As a new or trainee teacher, you haven't got much money, have you? Yet some people spend up to pound;50 a month on things for school, which is crazy.
Teachers should not be subsidising the education system. If it's not in school or can't be claimed back easily then you need to think whether it's necessary.
But if you are going to buy things, make sure they'll have a long shelf life. It'd be great to think that all schools will have a good selection of books, but I've always found having my own pile of favourites very handy.
There's rarely any benefit in buying them new. You can pick up great children's books very cheaply from charity shops, fetes jumble sales - even libraries.
There will probably be teachers' books in school somewhere, but it's good to have your own copies of some. Look at the range in the library before you buy. If you're a primary teacher, it's useful to have a copy of mental maths tests with answers because these rarely date too much - just add a zero to the ones that write about buying crisps for 4p.
Maybe you want some of your own resources for convenience - to enable you to work when you want to, rather than having to spend hours in school. A computer is a must, but it doesn't have to be new, or all-singing and dancing. What brand of ink cartridges does your home printer use? Take the school's cartridges, or failing that buy in bulk from one of those shops that does cheap refills. Printers always run out at the most inconvenient time! Get some printable acetates to go through ink jet printers.
What about laminators? A sigh of orgasmic bliss goes through the land for there is a veritable fan club of owners who swear by the machines you can buy for under pound;20 from Tesco or Woolworths.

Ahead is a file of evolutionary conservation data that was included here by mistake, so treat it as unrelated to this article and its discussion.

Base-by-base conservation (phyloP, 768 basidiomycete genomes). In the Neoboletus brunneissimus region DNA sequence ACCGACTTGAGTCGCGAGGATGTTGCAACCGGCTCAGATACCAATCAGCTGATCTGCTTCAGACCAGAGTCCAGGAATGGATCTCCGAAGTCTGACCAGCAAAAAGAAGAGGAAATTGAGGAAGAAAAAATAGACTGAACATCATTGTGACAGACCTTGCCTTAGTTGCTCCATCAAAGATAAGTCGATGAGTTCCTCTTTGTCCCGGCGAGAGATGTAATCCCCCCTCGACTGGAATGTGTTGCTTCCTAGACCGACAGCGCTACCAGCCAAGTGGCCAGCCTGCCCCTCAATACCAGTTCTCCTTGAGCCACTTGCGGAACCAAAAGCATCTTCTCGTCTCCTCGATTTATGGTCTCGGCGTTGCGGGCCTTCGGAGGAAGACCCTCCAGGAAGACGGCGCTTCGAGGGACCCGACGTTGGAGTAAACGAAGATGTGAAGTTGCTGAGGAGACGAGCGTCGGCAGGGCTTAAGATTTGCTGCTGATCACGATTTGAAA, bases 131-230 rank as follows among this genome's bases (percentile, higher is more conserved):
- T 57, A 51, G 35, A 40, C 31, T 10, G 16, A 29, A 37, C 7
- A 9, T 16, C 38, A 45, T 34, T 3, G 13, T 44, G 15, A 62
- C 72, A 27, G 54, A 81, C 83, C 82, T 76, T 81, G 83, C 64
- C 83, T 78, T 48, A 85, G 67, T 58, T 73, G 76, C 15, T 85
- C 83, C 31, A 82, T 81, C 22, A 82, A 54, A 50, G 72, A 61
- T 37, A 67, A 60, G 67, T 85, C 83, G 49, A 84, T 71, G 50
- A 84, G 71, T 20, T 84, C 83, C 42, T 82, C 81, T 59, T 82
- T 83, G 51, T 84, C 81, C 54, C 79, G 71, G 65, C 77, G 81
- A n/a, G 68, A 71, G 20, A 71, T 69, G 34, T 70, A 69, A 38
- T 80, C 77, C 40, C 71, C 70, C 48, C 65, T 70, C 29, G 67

Can you ever have enough pens? Make the most of all the freebies in shops.
It's worth having your own selection of board and acetate pens, with your name on of course.
Organise a system for keeping worksheets and resources so that they can be found the next time they're needed. Filing cabinets come cheap at secondhand office stores and I swear by my portable expander file box for storing overhead transparencies.
(Tip: if one pupil does their classwork on cheap transparency paper (in black pen so that it can be photocopied for their folder or exercise book) it can be used as an assessment and teaching resource in the plenary and in future lessons.) Some people think that every piece of paper needs to be put into a plastic wallet, but think twice. I hate having to read things in them. More than one piece of paper in the wallet makes it a palaver to get the documents out and, if the light is shining on the wallet, you can't read it easily.
It makes weighty documents even heavier to say nothing of the cost of buying the actual wallets. Yes, it may make them look nice, but really a hole punch is quite sufficient.
Where are you going to keep other resources? You need a system for all the recycled stuff: the loo rolls, Toblerone boxes, and yoghurt pots. The cupboard under my stairs should be a health warning to all primary teachers. Ask yourself what you're going to do with what you garner and if there isn't another way. For instance, if you want 30 Pringle tubes for some whizzy DT activity you can probably get them in no time at all by sending a letter home with the kids.
What about articles from The TES? Do you cut them out and file them or do you have a mountain of complete papers - with no idea where? Why not make more use of The TES online archive for useful bits?
At least your computer looks tidy - from the outside, but one last tip: back up all your files!